These days, the bottles that fill lists like Santoro’s are ranging further and further from the Parker-sanctioned standard. They are likely to be made in some corner of Italy that isn’t known for wine or from a tongue-twister variety of grape in Croatia or the Caucasus Mountains. They might be bottled without sulfur, which is used by a vast majority of winemakers to ward off bacteria, or aged underground in amphorae. They might look cloudy, or have a slight carbonation, or still be undergoing fermentation. In short, they’re just the sort of quirky (and occasionally faulty) beverages that Parker believed he had driven from the earth, or at least from American wine shops. “The kinds of wines,” says Lulu McAllister, who has developed a cultish following as the wine director for the San Francisco restaurant Nopa, “that my customers are looking for.”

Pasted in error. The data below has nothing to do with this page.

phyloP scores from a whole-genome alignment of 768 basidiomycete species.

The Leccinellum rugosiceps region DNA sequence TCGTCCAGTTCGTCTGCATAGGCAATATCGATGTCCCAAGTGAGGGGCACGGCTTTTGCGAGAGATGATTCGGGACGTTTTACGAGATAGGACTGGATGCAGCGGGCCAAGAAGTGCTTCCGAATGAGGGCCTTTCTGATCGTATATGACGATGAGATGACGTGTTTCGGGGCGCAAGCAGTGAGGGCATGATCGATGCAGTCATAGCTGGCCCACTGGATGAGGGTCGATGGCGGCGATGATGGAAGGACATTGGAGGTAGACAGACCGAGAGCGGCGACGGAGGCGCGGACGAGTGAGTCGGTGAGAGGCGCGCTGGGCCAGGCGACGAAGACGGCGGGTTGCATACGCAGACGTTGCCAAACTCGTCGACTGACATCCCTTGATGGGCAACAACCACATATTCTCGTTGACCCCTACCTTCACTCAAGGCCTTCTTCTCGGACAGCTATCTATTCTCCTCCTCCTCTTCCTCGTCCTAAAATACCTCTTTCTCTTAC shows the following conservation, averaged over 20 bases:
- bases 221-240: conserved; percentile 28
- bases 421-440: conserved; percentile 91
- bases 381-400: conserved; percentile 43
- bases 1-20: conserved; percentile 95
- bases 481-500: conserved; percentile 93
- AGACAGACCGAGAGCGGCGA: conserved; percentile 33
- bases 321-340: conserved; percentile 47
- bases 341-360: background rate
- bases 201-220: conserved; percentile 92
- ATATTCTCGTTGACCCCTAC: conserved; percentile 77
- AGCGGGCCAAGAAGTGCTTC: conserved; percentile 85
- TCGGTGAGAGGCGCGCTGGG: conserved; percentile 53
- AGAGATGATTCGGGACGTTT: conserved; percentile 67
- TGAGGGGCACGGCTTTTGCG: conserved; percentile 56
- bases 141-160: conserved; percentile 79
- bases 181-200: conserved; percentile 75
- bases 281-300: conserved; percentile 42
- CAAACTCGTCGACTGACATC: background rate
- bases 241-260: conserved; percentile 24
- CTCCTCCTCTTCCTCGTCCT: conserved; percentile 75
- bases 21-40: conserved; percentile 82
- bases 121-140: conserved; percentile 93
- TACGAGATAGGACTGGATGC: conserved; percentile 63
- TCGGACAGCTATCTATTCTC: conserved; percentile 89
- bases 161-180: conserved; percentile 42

The day after the Balance event in New York, I flew to London to attend the Taste of Greatness Masterclass, held at the Great Hall of the Royal Courts of Justice. This, along with a separate $2,500 dinner at a restaurant with two Michelin stars, was the European portion of The Wine Advocate’s Grand World Tour, an intercontinental series of events in which Parker, whose exhaustive tasting-and-writing regimen seems to leave little time for public appearances, could bestow his wisdom to well-heeled wine drinkers.
Ten wines, deemed perfect or near-perfect by Wine Advocate reviewers and validated by Parker’s palate, were poured for some 500 attendees in a room with the majesty of a Gothic cathedral. Despite the absence of food of any kind, not even the crackers or bread often served at such functions to neutralize the flavor of one wine before another is sampled, those attending paid the equivalent of $700 to taste them.